Students First dominates elections

    The 2002 A.S. Council elections concluded Friday with the Students First slate winning most seats on the council after a four-week campaign that pitted four slates against each other and saw above-average voter turnout.

    Lyon Liew
    Guardian

    Some described the election as an upset for the Action and New Wave slates, as victories in the election came as close as one vote.

    Students First candidate and current Vice President Internal Jenn Brown was elected A.S. President by a margin wider than 500 votes.

    “”I’m really honored that the students of UCSD saw the passion of Students First and the dedication to our issues,”” Brown said.

    Tyler Huff
    Guardian

    Kevin Hsu, Dave Ian Beza and Steve Klass will be next year’s vice president internal, vice president finance and vice president external, respectively.

    Hsu described himself as “”nauseous”” after the results were announced. “”I think that with as many Students First people in office as we have, we’re really going to be able to do what we promised,”” he said.

    Klass said he is excited to be vice president external.

    “”I’m just really, really glad,”” he said. “”It’s a really important position.””

    He said he plans to continue the fight against UC Regent Ward Connerly’s Racial Privacy Initiative that current Vice President External Dylan deKervor began last week, as well as raise awareness about the gubernatorial race next year.

    “”It’s going to be a beautiful year,”” Klass said.

    The Students First commissioners elected were Brie Finegold for student advocacy, Halle Beitollahi for academic affairs, Navneet Grewal for communications, David Mitchell for diversity affairs and Jeremy Gallagher for services and enterprises.

    “”I’m overjoyed,”” Gallagher said. “”I’m shocked. We worked really hard to win, and we’re going to continue to work really hard in the office.””

    Independent candidate Robin Shelton was elected commissioner of athletics and Action slate member Gabe Grossman won commissioner of programming.

    Grossman said he hopes for programming’s best year ever, despite his slate members’ losses.

    “”I’ve got to represent,”” he said. “”I’ve got to come through with everything I said I’d do. I’m going to do it for everyone who should have won and didn’t.””

    The final cabinet position, the senate chair, is elected by the senators when the council takes office.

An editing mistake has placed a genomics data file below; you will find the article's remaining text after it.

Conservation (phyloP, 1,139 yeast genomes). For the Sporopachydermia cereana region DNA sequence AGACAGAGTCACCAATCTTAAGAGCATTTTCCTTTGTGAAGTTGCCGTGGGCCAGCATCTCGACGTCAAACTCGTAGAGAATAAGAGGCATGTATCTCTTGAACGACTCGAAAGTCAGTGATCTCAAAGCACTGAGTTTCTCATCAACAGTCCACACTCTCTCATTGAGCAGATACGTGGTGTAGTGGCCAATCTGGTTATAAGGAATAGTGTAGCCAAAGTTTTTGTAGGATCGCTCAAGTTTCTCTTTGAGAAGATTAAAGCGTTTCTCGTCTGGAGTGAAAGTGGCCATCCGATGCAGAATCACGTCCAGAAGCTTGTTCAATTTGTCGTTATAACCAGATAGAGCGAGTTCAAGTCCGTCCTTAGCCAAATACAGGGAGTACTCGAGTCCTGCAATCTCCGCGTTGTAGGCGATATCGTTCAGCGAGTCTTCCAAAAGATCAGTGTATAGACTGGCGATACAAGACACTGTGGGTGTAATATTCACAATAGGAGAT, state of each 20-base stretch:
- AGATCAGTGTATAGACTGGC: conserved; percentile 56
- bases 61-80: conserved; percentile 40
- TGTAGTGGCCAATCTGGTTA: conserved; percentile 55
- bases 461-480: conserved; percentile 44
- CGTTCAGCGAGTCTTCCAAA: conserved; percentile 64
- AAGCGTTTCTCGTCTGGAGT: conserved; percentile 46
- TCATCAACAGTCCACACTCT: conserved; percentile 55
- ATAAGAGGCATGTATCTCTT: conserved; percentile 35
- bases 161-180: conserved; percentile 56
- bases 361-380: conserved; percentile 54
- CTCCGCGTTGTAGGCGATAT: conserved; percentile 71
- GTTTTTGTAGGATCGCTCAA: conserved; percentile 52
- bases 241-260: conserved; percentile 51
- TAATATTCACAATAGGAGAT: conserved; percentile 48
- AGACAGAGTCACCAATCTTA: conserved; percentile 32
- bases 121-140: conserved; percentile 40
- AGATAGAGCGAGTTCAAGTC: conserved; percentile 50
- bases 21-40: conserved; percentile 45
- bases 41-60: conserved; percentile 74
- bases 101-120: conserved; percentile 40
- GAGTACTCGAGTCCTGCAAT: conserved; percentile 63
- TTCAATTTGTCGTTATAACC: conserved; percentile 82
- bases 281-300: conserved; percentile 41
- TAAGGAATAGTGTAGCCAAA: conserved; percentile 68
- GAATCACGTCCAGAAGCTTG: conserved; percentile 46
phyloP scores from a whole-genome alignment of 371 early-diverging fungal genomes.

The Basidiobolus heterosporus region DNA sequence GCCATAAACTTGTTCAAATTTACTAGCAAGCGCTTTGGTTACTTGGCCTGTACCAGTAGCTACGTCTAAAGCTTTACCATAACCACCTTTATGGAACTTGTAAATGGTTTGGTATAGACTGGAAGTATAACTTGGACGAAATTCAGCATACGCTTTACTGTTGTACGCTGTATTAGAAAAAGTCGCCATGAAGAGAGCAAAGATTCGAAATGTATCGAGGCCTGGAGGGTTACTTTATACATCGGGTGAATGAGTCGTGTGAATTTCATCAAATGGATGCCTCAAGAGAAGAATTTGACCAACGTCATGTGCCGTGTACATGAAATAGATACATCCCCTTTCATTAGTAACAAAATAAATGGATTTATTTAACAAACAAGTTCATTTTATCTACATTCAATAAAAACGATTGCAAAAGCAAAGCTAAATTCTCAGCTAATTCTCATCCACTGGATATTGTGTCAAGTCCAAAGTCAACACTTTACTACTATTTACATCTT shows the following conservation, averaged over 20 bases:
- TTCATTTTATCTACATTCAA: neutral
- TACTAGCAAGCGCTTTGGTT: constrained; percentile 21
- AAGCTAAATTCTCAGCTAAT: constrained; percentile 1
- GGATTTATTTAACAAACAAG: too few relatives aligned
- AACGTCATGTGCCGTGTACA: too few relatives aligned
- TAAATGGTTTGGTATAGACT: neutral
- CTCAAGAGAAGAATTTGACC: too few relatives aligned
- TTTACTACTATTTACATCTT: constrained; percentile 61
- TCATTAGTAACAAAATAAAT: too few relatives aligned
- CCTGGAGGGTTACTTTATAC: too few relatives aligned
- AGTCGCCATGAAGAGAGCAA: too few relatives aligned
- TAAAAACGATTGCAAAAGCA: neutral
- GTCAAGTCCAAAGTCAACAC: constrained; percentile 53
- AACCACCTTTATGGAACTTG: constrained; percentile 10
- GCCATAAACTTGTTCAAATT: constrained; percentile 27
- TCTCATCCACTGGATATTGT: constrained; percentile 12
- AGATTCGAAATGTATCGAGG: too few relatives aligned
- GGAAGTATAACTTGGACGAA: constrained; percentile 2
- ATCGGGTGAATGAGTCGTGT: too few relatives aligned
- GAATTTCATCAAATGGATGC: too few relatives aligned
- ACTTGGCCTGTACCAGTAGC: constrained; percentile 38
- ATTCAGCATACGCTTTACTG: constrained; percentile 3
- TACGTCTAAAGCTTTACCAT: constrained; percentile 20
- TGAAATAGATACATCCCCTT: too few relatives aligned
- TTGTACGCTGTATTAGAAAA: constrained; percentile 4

The elected senators included nine from the Students First slate and six from Action.

    The Students First senators are Desiree Jabson from Eleanor Roosevelt College; Amy Uyeshima from Revelle College; Jessica Kepford from Earl Warren College; Corrine Hart, Dan Gershon and Jeremy Cogan from John Muir College; and Bryce Boucher, Philip Ngai and Jeff Le from Thurgood Marshall College.

    The Action senators elected are Wendy Ho and Cassie Pataky from Roosevelt college, Bishoy Said and Achim Lyon from Revelle college, and Lauren Lee and Kirsten Bowen from Warren.

    Lyon defeated Students First candidate Kirti Yelamanchili by one vote.

    No candidates from the New Wave slate were elected.

    “”A lot of our people are still going to be involved,”” said New Wave’s election manager Vince Vasquez. “”We have a commitment to UCSD, election or no election. Expect to see New Wave in college councils, A.S. committees, everywhere on campus.””

    Members of the New Wave slate expressed disbelief at the results.

    “”It was a huge blowout,”” said New Wave presidential candidate Dave Hansen.

    Hansen said that he feels like the work spent campaigning and postering was in vain.

    “”It really comes down to the connections you have,”” he said. “”It makes it seem like none of [New Wave and Action] had a chance from the start.””

    Action presidential candidate Colin Parent said he does not regret the campaign he ran.

    “”Electorally, we made the mistake of valuing experience and qualifications over interest group affiliation, but I am proud to have made that mistake,”” Parent said.

    Parent said he has high expectations for the members of his slate elected to next year’s council.

    “”I think a lot of the people who won on the Action team are going to feel responsible for ensuring that the other people elected to council fulfill their responsibilities to the students of UCSD,”” Parent said.

    About 4,750 students turned out to vote on the A.S. Council for next year and the athletics fee referendum. The 27.6 percent turnout was higher than average.

    “”It’s a record,”” said A.S. representative to the elections committee Kyle Biebesheimer.

    Despite the high turnout, many races were laden with voters who abstained from choosing a candidate.

    Current A.S. President Jeff Dodge was pleased with the election outcome.

    “”I think that [Brown] is best going to be able to carry forward the things that I’ve worked on,”” he said. “”I think both Jenn and Colin would have done a great job, but this was the decision of the students.””

    Brown is the first female A.S. president in six years. The last woman elected also ran on the Students First slate.

    “”The election was really tough,”” Brown said. “”The competition was really good. I think we should all be proud of the effort that was put into it.””

    Brown said she is looking forward to the year in office.

    “”Athletics will be a big focus of our council,”” she said. “”We’ll be continuing to work to improve school spirit.””

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